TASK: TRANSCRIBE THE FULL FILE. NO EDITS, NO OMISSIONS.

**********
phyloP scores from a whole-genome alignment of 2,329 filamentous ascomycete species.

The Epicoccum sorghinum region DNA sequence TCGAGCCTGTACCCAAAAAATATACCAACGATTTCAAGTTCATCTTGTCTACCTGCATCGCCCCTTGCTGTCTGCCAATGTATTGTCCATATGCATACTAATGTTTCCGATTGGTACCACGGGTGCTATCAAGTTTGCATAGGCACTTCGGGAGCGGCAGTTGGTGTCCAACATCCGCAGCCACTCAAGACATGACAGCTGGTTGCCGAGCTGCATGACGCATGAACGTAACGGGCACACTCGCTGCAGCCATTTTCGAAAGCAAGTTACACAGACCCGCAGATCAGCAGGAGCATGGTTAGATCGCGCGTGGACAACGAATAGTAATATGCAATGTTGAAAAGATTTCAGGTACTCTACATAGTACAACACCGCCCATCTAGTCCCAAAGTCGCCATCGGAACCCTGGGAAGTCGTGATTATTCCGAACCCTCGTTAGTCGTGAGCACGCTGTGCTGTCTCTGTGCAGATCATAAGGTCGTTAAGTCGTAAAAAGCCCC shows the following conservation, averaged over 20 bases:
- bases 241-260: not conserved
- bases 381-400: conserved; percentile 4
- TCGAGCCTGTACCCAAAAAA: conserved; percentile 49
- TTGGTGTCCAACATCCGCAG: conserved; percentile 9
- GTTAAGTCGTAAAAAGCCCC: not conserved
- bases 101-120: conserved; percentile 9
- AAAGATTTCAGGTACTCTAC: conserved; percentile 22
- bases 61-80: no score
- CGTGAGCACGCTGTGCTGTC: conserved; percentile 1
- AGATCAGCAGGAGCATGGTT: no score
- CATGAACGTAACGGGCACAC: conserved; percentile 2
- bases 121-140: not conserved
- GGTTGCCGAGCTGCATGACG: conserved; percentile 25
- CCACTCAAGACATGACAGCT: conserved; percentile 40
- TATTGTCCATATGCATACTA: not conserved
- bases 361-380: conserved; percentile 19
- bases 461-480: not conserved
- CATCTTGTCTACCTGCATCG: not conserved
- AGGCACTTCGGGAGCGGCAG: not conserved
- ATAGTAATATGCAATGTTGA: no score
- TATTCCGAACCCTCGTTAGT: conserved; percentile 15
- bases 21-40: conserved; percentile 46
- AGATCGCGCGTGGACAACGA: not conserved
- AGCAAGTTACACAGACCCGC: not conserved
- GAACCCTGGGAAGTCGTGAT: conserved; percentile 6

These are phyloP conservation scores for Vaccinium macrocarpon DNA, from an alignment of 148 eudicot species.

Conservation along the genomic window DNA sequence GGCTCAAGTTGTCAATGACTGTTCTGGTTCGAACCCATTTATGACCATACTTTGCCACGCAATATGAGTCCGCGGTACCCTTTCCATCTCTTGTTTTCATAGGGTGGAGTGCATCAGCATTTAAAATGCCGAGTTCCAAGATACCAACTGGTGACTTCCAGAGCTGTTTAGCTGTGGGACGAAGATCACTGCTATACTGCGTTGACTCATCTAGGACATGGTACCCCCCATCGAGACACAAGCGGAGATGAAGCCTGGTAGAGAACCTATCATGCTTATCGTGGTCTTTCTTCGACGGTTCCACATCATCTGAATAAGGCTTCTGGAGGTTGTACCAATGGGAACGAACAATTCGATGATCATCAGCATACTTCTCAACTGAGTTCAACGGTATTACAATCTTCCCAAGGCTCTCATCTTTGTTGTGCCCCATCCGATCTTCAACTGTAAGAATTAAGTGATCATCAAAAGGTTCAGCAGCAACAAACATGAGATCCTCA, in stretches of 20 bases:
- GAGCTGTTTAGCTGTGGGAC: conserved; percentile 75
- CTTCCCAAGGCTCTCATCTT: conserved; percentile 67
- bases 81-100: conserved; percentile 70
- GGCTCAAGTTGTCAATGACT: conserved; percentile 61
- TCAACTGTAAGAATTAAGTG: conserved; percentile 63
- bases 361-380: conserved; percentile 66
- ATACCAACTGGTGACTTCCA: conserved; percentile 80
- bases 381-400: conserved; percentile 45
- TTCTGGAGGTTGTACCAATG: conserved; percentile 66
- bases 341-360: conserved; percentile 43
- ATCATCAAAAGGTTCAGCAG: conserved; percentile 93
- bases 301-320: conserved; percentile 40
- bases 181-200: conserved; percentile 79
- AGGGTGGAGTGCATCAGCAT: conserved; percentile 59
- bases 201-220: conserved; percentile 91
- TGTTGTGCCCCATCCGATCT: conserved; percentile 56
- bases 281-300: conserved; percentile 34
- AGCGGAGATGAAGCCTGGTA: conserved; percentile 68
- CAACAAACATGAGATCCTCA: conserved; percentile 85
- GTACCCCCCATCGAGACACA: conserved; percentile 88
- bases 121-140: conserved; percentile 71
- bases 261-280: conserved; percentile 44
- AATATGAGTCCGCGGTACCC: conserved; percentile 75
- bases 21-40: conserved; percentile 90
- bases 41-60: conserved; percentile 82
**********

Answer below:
phyloP scores from a whole-genome alignment of 2,329 filamentous ascomycete species.

The Epicoccum sorghinum region DNA sequence TCGAGCCTGTACCCAAAAAATATACCAACGATTTCAAGTTCATCTTGTCTACCTGCATCGCCCCTTGCTGTCTGCCAATGTATTGTCCATATGCATACTAATGTTTCCGATTGGTACCACGGGTGCTATCAAGTTTGCATAGGCACTTCGGGAGCGGCAGTTGGTGTCCAACATCCGCAGCCACTCAAGACATGACAGCTGGTTGCCGAGCTGCATGACGCATGAACGTAACGGGCACACTCGCTGCAGCCATTTTCGAAAGCAAGTTACACAGACCCGCAGATCAGCAGGAGCATGGTTAGATCGCGCGTGGACAACGAATAGTAATATGCAATGTTGAAAAGATTTCAGGTACTCTACATAGTACAACACCGCCCATCTAGTCCCAAAGTCGCCATCGGAACCCTGGGAAGTCGTGATTATTCCGAACCCTCGTTAGTCGTGAGCACGCTGTGCTGTCTCTGTGCAGATCATAAGGTCGTTAAGTCGTAAAAAGCCCC shows the following conservation, averaged over 20 bases:
- bases 241-260: not conserved
- bases 381-400: conserved; percentile 4
- TCGAGCCTGTACCCAAAAAA: conserved; percentile 49
- TTGGTGTCCAACATCCGCAG: conserved; percentile 9
- GTTAAGTCGTAAAAAGCCCC: not conserved
- bases 101-120: conserved; percentile 9
- AAAGATTTCAGGTACTCTAC: conserved; percentile 22
- bases 61-80: no score
- CGTGAGCACGCTGTGCTGTC: conserved; percentile 1
- AGATCAGCAGGAGCATGGTT: no score
- CATGAACGTAACGGGCACAC: conserved; percentile 2
- bases 121-140: not conserved
- GGTTGCCGAGCTGCATGACG: conserved; percentile 25
- CCACTCAAGACATGACAGCT: conserved; percentile 40
- TATTGTCCATATGCATACTA: not conserved
- bases 361-380: conserved; percentile 19
- bases 461-480: not conserved
- CATCTTGTCTACCTGCATCG: not conserved
- AGGCACTTCGGGAGCGGCAG: not conserved
- ATAGTAATATGCAATGTTGA: no score
- TATTCCGAACCCTCGTTAGT: conserved; percentile 15
- bases 21-40: conserved; percentile 46
- AGATCGCGCGTGGACAACGA: not conserved
- AGCAAGTTACACAGACCCGC: not conserved
- GAACCCTGGGAAGTCGTGAT: conserved; percentile 6

These are phyloP conservation scores for Vaccinium macrocarpon DNA, from an alignment of 148 eudicot species.

Conservation along the genomic window DNA sequence GGCTCAAGTTGTCAATGACTGTTCTGGTTCGAACCCATTTATGACCATACTTTGCCACGCAATATGAGTCCGCGGTACCCTTTCCATCTCTTGTTTTCATAGGGTGGAGTGCATCAGCATTTAAAATGCCGAGTTCCAAGATACCAACTGGTGACTTCCAGAGCTGTTTAGCTGTGGGACGAAGATCACTGCTATACTGCGTTGACTCATCTAGGACATGGTACCCCCCATCGAGACACAAGCGGAGATGAAGCCTGGTAGAGAACCTATCATGCTTATCGTGGTCTTTCTTCGACGGTTCCACATCATCTGAATAAGGCTTCTGGAGGTTGTACCAATGGGAACGAACAATTCGATGATCATCAGCATACTTCTCAACTGAGTTCAACGGTATTACAATCTTCCCAAGGCTCTCATCTTTGTTGTGCCCCATCCGATCTTCAACTGTAAGAATTAAGTGATCATCAAAAGGTTCAGCAGCAACAAACATGAGATCCTCA, in stretches of 20 bases:
- GAGCTGTTTAGCTGTGGGAC: conserved; percentile 75
- CTTCCCAAGGCTCTCATCTT: conserved; percentile 67
- bases 81-100: conserved; percentile 70
- GGCTCAAGTTGTCAATGACT: conserved; percentile 61
- TCAACTGTAAGAATTAAGTG: conserved; percentile 63
- bases 361-380: conserved; percentile 66
- ATACCAACTGGTGACTTCCA: conserved; percentile 80
- bases 381-400: conserved; percentile 45
- TTCTGGAGGTTGTACCAATG: conserved; percentile 66
- bases 341-360: conserved; percentile 43
- ATCATCAAAAGGTTCAGCAG: conserved; percentile 93
- bases 301-320: conserved; percentile 40
- bases 181-200: conserved; percentile 79
- AGGGTGGAGTGCATCAGCAT: conserved; percentile 59
- bases 201-220: conserved; percentile 91
- TGTTGTGCCCCATCCGATCT: conserved; percentile 56
- bases 281-300: conserved; percentile 34
- AGCGGAGATGAAGCCTGGTA: conserved; percentile 68
- CAACAAACATGAGATCCTCA: conserved; percentile 85
- GTACCCCCCATCGAGACACA: conserved; percentile 88
- bases 121-140: conserved; percentile 71
- bases 261-280: conserved; percentile 44
- AATATGAGTCCGCGGTACCC: conserved; percentile 75
- bases 21-40: conserved; percentile 90
- bases 41-60: conserved; percentile 82